Prior to the public hearing, a settlement conference will be held which will be conducted by a referee assigned only for the purpose of settlement. The settlement referee assists in possibly settling the case, to prevent the need for a public hearing. If settlement negotiations fail, the public hearing will be conducted as scheduled by another referee.

 

At the public hearing, a commission attorney will present the evidence of discrimination the agency has found.  The complainant and the respondent may also present their own evidence.  After hearing the witnesses and evidence, the referee may ask the Commission and the parties to file briefs stating why they believe they should win.  Within 90 days of the end of the hearing, the referee will issue a decision in writing about the case. If the referee rules that discrimination occurred, she or he will order the discrimination stopped and can order one or more of the remedies described above.

 

The Appeal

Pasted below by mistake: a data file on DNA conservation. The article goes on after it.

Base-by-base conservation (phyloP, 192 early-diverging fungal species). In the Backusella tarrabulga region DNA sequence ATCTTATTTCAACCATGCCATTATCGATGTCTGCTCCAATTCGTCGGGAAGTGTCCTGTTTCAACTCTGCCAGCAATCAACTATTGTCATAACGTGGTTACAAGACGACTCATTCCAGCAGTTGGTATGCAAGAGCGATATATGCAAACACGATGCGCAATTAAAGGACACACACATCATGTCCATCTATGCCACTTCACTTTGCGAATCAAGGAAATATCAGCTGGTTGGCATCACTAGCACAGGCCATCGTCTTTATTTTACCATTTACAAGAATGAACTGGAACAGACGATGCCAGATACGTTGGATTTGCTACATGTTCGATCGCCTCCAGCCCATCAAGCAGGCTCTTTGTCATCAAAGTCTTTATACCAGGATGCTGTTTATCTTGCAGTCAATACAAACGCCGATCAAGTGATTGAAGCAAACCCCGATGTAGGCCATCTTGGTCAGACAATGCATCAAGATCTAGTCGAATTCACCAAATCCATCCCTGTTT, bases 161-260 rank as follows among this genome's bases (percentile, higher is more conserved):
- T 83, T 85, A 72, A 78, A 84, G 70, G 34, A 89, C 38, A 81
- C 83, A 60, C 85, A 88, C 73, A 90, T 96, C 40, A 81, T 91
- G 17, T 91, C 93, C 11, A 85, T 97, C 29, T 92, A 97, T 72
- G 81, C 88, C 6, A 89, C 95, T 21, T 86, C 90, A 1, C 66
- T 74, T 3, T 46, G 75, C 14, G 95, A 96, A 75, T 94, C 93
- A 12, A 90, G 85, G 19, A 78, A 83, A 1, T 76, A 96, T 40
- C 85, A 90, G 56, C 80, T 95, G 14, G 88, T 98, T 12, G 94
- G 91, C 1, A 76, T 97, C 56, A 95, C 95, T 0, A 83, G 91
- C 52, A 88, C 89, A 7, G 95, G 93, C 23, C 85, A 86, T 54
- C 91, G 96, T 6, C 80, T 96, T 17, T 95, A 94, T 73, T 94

The complainant, the respondent and the Commission may appeal a public hearing decision to the state courts. Settlements, agreements and hearing referee orders may be enforced in the state courts by the CHRO or by you.  The complainant may appeal a no reasonable cause determination or a decision rejecting reconsideration. 

 

Reopening and Enforcement

 

The complainant and the respondent, for good cause shown, and the Commission may apply to the agency’s commissioners to reopen any matter previously closed in the interest of justice, unless the matter has been appealed to the Superior Court.

 

The Commission or the complainant may petition the Superior Court to enforce any order issued by a referee.  The Commission is entitled to attorney’s fees and costs to enforce an order.

 

Release of Jurisdiction

 

Complainants are no longer required to have their cases heard by the Commission.  The complainant and the respondent may jointly request a release of jurisdiction at any time after a complaint is filed with the Commission.  After 180 days from the filing of the complaint, the complainant may request a release of jurisdiction if the complaint is still pending.  Prior to 180 days, the complainant may request that the Commission conduct an expedited merit assessment review and issue a release after merit assessment is done.  The Commission has 10 business days to issue the release.  After issuing the release, the Commission will dismiss the complaint and close the case. 





Content Last Modified on 8/20/2014 3:24:58 PM